2005 ended a long spell of Ferrari domination in Formula One, and it also heralded the end of several eras, with the departure of V10 engines, Minardi, Jordan and Sauber. So 2006 brings a new age in F1, going back to V8 engines now just 2.4 litres in size, added to different technical rules and new or renamed teams.
Even if the rules haven't demanded it, the cars are all quite different in detail to last year, but not from each other. Few aerodynamic rule changes this year has allowed the teams to play catch up on the more drastic aero changes from last year. Now the convergence in design is striking. The shorter v8 engines have required some layout differences between the teams with Michelin tyres over the Bridgestone runners, but this difference is barely detectable externally.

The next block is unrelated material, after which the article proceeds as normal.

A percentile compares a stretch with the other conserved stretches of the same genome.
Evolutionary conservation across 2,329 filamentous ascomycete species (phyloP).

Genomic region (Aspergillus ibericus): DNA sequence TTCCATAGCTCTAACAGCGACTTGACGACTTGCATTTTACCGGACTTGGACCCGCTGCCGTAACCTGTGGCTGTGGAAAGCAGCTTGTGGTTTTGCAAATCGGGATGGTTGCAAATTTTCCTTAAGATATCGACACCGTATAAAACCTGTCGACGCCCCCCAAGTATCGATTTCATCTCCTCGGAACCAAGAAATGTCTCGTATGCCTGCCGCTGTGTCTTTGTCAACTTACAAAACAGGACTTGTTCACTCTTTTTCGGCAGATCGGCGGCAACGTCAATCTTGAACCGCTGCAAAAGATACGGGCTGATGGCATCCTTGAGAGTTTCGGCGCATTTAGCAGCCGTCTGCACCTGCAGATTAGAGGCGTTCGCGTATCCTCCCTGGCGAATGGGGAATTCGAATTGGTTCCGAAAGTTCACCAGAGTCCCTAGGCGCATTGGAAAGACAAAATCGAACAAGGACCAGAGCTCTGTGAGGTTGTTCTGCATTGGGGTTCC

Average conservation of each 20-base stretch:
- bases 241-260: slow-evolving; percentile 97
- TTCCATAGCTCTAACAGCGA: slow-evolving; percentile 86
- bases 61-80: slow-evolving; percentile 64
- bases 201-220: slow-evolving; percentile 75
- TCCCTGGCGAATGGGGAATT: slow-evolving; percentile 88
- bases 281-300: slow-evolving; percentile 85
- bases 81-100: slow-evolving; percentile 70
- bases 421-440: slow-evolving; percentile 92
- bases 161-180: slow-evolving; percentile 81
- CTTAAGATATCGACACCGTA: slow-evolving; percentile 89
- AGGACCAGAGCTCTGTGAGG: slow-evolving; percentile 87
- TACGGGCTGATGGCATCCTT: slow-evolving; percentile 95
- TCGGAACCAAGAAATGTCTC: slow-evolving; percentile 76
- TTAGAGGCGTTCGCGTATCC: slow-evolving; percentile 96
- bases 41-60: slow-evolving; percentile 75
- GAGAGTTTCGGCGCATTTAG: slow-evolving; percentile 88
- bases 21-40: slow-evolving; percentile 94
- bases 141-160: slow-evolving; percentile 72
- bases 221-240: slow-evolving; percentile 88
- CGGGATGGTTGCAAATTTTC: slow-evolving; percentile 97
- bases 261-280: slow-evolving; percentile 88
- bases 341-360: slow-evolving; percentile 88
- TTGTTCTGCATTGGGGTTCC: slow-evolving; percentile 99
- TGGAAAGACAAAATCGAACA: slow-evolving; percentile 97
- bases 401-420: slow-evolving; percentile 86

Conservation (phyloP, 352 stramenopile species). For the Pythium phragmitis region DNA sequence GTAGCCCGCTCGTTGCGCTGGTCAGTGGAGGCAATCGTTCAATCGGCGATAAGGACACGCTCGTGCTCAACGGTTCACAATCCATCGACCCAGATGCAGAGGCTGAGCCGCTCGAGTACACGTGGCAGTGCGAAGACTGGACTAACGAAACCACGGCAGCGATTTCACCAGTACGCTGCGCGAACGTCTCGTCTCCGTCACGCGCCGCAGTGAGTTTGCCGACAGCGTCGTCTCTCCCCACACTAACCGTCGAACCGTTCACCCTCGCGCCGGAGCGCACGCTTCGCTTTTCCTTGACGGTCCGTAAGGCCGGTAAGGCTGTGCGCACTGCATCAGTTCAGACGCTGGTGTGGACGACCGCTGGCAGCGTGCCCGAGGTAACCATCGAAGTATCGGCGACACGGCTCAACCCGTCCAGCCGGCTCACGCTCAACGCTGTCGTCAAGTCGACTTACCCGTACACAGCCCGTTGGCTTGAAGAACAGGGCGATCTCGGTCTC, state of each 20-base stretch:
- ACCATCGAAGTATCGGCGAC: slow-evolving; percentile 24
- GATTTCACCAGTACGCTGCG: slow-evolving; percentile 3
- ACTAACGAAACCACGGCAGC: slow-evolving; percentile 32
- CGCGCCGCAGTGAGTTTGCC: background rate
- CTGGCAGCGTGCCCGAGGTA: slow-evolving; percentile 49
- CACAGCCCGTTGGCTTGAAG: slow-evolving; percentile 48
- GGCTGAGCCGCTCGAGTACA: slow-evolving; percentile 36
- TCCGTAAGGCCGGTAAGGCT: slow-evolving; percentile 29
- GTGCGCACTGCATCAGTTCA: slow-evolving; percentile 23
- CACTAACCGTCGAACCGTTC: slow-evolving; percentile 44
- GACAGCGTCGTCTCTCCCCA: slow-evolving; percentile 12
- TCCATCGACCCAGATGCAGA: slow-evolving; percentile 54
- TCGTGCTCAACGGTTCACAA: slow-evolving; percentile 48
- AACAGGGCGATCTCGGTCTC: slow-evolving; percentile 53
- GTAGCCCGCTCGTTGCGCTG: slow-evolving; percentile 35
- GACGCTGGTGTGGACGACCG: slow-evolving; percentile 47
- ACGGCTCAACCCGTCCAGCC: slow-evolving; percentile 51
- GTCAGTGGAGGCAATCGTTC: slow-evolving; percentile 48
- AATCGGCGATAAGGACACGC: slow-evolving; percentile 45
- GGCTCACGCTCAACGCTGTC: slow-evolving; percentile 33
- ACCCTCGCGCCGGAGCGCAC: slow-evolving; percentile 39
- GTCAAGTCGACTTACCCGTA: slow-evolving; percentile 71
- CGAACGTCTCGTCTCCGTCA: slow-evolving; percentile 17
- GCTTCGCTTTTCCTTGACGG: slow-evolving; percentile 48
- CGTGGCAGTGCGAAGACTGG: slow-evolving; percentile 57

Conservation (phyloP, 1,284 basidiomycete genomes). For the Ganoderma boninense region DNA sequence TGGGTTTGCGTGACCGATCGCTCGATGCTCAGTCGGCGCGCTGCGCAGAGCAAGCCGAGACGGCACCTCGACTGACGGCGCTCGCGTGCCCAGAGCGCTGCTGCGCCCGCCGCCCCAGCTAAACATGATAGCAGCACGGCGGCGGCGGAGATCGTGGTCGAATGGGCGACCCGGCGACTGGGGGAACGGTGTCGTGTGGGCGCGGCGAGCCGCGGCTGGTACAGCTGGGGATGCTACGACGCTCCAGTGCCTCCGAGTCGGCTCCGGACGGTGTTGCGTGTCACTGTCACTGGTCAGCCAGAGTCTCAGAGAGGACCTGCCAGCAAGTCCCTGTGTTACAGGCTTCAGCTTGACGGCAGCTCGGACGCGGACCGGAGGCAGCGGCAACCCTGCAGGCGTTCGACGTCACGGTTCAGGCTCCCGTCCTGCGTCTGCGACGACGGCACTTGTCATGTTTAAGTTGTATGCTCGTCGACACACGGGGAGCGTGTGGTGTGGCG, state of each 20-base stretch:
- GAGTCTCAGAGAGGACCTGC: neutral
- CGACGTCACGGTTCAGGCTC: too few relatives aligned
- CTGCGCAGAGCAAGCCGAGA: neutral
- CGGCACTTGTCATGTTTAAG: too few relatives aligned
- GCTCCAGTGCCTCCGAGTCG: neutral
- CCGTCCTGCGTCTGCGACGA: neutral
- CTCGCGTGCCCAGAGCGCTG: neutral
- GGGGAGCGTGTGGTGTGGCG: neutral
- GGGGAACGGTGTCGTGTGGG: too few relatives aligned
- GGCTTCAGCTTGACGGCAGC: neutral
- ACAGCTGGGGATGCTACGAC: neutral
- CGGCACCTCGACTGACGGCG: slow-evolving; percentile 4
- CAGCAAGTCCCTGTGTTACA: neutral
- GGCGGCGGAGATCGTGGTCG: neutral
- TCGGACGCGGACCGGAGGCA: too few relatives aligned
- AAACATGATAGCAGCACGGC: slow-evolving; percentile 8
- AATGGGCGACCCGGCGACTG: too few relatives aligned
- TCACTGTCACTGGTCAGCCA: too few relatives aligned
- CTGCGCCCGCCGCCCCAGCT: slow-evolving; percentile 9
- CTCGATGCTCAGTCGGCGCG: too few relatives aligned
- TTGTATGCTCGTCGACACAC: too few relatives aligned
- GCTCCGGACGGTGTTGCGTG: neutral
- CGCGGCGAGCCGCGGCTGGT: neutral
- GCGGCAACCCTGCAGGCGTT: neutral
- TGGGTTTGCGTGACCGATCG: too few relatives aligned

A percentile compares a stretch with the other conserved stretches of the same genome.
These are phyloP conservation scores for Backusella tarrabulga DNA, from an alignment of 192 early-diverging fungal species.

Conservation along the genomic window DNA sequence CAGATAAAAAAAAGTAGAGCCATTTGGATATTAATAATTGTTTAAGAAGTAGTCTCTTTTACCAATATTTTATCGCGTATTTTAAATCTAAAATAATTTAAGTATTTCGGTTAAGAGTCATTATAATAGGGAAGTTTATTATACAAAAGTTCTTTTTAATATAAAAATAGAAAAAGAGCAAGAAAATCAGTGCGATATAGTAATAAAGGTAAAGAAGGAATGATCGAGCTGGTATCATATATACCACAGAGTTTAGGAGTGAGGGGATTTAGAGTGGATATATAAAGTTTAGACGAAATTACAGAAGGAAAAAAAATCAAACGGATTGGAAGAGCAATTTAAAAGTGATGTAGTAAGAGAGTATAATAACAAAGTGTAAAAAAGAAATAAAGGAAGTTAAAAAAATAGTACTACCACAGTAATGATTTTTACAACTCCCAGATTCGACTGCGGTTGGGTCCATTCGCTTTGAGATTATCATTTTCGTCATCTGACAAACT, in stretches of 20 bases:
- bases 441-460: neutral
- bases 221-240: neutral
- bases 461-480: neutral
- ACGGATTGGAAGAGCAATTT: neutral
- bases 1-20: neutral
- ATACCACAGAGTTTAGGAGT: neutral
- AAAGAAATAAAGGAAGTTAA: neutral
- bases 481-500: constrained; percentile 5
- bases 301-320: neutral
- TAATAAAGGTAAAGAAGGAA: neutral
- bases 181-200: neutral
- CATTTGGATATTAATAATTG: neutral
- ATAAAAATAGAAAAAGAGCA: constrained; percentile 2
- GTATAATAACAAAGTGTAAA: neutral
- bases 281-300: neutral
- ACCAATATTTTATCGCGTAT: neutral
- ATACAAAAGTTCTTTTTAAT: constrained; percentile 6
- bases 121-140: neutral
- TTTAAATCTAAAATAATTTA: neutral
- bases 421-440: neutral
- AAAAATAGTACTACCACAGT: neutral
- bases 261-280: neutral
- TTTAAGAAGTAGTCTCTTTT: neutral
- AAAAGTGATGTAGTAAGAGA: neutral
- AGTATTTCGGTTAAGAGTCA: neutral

However, the visual similarities will not necessarily mean the teams will be closer on pace or have closer racing. Rather, the season will be influenced by the return of tyre changes, which tyre supplier has got it right most of the time, and how successful the engine suppliers have been in making the smaller capacity motors work.
The opening races will definitely not reveal who will have the advantage over the course of the full season. Development by the teams, engine and tyre suppliers will see teams' fortunes fluctuate throughout the year, and we may not have a clear idea of who will win the championship until the season's end.